Morgan Stanley Hires Merrill Pair from Private Wealth Mega-Team
A Merrill Lynch private wealth managing director on a tri-city California team moved with an associate to Morgan Stanley on Friday, while a second Merrill team in Colorado joined RBC Wealth Management two weeks ago.
Castagnola, who spent all but one of his 19 years as a broker with Merrill, ran Jones Zafari’s San Diego-area operation, according to its website. His title of managing director generally indicates a broker who produces at least $2.5 million in annual revenue, according to a person familiar with Merrill’s compensation plan. His former team was managing about $16.5 billion of customer assets as of February, according to its website.
Castagnola confirmed his move but declined to comment further on his production or his reason for moving. A Merrill Lynch spokeswoman did not return a request for comment.
The hires indicates Morgan Stanley’s willingness to make exceptions to its Spartan recruiting regimen for so-called franchise players. The wirehouse last month reached into Goldman Sachs to hire David Midgley and two associates in Seattle who were said to have generated about $10 million in annual fees and commissions.
A Morgan Stanley spokeswoman declined to comment on Castagnola’s production numbers or on the firm’s recruiting strategy.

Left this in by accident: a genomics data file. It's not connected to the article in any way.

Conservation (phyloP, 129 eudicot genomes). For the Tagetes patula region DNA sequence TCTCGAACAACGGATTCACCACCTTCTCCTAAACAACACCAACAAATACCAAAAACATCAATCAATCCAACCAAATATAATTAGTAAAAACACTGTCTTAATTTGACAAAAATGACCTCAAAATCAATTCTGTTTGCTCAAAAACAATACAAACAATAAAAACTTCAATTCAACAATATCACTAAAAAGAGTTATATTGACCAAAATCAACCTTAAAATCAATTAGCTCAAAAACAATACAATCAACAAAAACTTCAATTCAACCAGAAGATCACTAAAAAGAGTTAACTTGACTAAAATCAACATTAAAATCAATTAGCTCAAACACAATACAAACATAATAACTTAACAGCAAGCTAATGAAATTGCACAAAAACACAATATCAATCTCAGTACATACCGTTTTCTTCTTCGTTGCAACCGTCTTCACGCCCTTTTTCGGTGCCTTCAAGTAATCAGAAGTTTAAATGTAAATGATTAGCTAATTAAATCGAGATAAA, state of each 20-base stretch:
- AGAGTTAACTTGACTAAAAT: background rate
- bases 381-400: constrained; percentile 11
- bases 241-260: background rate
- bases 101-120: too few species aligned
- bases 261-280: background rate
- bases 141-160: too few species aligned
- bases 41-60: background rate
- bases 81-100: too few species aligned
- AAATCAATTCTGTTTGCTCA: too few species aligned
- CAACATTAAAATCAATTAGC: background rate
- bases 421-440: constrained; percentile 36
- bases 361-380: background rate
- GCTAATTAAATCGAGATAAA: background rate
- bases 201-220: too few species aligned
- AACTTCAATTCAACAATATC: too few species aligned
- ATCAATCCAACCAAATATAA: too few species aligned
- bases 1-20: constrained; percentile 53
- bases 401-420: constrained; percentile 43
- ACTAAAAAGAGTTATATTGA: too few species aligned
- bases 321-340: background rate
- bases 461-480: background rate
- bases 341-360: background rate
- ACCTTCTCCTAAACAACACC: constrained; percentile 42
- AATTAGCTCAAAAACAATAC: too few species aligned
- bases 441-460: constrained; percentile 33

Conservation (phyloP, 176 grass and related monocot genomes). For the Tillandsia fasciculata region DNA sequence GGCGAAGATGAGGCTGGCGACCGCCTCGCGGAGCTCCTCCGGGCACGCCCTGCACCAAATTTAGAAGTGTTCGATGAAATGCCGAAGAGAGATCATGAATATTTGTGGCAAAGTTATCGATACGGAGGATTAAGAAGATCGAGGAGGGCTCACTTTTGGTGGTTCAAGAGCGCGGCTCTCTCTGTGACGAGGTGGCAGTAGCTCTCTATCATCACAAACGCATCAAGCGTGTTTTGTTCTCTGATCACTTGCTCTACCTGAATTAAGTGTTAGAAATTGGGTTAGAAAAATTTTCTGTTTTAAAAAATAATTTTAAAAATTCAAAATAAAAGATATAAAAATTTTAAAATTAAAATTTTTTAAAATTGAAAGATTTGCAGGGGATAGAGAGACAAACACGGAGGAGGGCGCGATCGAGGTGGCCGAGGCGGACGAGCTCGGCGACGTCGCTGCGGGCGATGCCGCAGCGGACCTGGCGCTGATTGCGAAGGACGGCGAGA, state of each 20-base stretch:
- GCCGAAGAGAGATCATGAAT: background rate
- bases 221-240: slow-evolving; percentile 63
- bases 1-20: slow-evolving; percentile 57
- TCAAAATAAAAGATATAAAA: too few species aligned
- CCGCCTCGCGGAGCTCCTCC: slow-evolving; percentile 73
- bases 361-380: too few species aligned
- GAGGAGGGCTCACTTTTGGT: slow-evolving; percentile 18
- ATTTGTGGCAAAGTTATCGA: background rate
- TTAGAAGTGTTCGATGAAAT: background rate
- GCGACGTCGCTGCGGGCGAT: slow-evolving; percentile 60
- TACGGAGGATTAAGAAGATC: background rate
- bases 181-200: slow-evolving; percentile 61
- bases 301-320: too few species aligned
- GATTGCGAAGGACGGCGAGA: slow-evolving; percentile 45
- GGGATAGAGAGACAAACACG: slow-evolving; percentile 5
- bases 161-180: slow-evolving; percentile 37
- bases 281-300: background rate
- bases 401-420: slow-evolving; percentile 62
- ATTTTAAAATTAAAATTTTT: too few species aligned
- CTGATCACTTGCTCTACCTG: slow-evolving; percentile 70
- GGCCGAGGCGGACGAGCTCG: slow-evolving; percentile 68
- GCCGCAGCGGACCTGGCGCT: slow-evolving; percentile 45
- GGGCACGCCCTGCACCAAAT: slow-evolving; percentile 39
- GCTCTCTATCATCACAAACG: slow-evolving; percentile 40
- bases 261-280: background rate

Morgan Stanley is one of two wirehouses that dropped out of the Protocol for Broker Recruiting almost three years ago, a move interpreted as a way to lock in veteran brokers because of its growing antipathy to expensive recruiting. UBS Financial Services also exited the Protocol, but has been more constrained about making exceptions to its experienced-broker hiring diet.
While Morgan Stanley CEO James Gorman continues to demand cost discipline, advisors at or near $1 million in production can command as much as 250% of their previous year’s production in upfront cash and back-end bonuses, according to recruiters. That is less than the 300%-plus multiple that it and other wirehouses were offering before they tightened their belts in 2017, but still substantial.
Morgan Stanley also has been more willing to recruit select sub-million-dollar producers to fill empty seats, according to recruiters. The New York-based firm employed 15,633 advisors as of June 30, about flat with 12 months earlier. UBS ended this year’s second quarter with 6,689 brokers in the Americas, down 248 from June 30, 2018.
Merrill Lynch’s core private wealth sales force fell by 130 brokers from a year earlier to 14,690 (excluding Merrill Edge brokers) as of June 30, and it has lost several million-dollar teams in recent weeks. Merrill Wealth President Andy Sieg said this summer that the firm’s hiring freeze remains in effect.
The Bank of America-owned broker-dealer on September 4 lost the Greenwood Village, Colorado, team of Darwin Campbell, Matthew Matherly and two associates to RBC Wealth, a spokeswoman for the Royal Bank of Canada U.S. unit confirmed. They were managing about $350 million in client assets at Merrill, she said.
Campbell, a 27-year brokerage veteran who was with Merrill a decade and also has worked at UBS Financial Services and Salomon Smith Barney, declined to comment. Matherly began his brokerage career in 2007 at UBS, and joined Merrill two years later, according to BrokerCheck.
At the end of August, a mother-son Merrill team in Atlanta managing $453 million in client assets, an eight-person team in Wisconsin managing some $540 million and a four-advisor team managing $326 million in California also left the Thundering Herd for RBC offices.